The Toronto Raptors lost to the Indiana Pacers on Friday night, 104 to 107. The game was neck-and-neck the whole way through, coming down to a final heave from Fred VanVleet to try and even the contest.
Toronto fans were incensed at the officiating, ticked that Lance Stephenson blatantly pushed DeMar DeRozan to the ground with 55 seconds left in the game yet no foul was called. It was later ruled in the last two-minute report that the event in question was an incorrect no-call that unfairly disadvantaged Toronto.
Fans came out in full force on Reddit and Twitter claiming that the Raptors never get any calls and that NBA officiants are biased towards the only NBA team north of the border. Probably just some spirited hyperbole, but you can never be too sure. While I agreed that the foul in question was egregious and the fact that the refs missed it was a little suspect, I was skeptical that officiants are actively biased against Toronto.
After all, the Raptors consistently attempt more free-throws than most teams, draw more fouls than about a third of the league, and are one of the best teams at limiting turnovers, including those imposed by refs. Below are Toronto's mean-rankings since 2014 in referee-impacted categories.
On the face of it, the Raptors appear to actually benefit at the hands of NBA officiants as they've hovered right around the top-third of the league in three-of-four referee-impacted categories.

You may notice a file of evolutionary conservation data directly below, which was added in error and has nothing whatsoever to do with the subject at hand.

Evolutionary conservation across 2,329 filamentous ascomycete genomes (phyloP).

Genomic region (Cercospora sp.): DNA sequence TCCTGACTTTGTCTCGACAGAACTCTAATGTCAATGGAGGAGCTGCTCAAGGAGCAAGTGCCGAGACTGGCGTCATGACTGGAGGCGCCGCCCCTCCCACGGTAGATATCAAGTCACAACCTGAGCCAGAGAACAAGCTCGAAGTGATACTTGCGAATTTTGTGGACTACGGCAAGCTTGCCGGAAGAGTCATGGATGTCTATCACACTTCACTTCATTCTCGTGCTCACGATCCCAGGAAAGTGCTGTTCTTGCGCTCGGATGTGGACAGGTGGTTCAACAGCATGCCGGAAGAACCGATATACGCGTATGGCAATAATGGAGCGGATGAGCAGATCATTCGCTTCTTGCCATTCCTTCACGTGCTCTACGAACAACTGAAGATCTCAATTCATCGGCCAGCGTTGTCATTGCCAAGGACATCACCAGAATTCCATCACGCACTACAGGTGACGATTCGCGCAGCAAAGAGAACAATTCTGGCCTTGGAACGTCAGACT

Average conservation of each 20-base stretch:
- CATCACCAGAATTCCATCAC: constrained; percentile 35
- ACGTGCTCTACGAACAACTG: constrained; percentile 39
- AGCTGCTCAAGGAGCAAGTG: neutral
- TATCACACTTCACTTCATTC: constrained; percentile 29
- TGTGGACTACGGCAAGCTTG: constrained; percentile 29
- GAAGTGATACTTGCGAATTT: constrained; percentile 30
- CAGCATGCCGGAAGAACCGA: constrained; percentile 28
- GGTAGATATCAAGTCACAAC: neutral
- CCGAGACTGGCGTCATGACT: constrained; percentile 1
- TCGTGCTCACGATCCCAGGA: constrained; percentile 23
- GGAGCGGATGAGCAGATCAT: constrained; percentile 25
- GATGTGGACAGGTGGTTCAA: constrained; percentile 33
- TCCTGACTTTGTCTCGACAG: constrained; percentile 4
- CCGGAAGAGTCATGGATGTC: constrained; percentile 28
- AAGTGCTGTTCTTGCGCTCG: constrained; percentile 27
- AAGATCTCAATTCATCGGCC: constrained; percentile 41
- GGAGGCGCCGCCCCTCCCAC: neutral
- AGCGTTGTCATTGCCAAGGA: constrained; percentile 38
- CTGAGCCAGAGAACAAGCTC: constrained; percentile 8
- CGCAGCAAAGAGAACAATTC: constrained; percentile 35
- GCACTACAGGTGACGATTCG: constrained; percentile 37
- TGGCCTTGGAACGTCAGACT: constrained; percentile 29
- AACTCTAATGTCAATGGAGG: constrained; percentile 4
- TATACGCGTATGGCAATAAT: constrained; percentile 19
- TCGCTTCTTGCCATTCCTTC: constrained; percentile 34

These numbers only go so far though. Do the Raptors attempt more free-throws because of the refs, or is it because they have one of the best players in the league at creating and embellishing contact in DeMar DeRozan? Do the Raptors limit their turnovers because the refs are reluctant to call them, or is it because their offence has historically been iso-centric with a focus on limiting ball-movement to reduce lost possessions? I'd guess the latter in both cases.
A more accurate way to flesh out a potential referee bias towards Toronto would be to examine last two-minute reports.
Last two-minute reports were implemented by the league in March 2015 as part of an effort to improve officiating by increasing accountability and transparency. The league would publish these last two-minute reports, usually the day after a game, to review referee performance in the final minutes of tight contests. Last two-minute reports corroborate correct no-calls and correct calls, and also reveal incorrect no-calls and incorrect calls.
Since correct calls would ultimately feed into the aforementioned referee-impacted stat categories, incorrect no-calls and incorrect calls should be revelatory in terms of sniffing out bias, especially since referee decisions in the final two minutes of a game are weighted more significantly.
Between 2015 and November 24th, 2017, the Raptors have participated in 86 games that ultimately produced last two-minute reports. Russell Goldenberg has been kind enough to compile and curate data from every single last two-minute report in that timeframe. According to data on his site, the Raptors have been disadvantaged by 71 incorrect no-calls and incorrect calls in the final two minutes of tight games. What's interesting, and this almost seems too good to be true, is that they've also benefited by 72 incorrect no-calls and incorrect calls.
Assuming that last two-minute reports are accurate, they show us that, when it counts, the Toronto Raptors are not unfairly disadvantaged by referees.
Yeah, refs miss calls and make mistakes, but at least they're equitable about it.
All stats courtesy of Basketball-Reference and NBA.com, unless otherwise stated.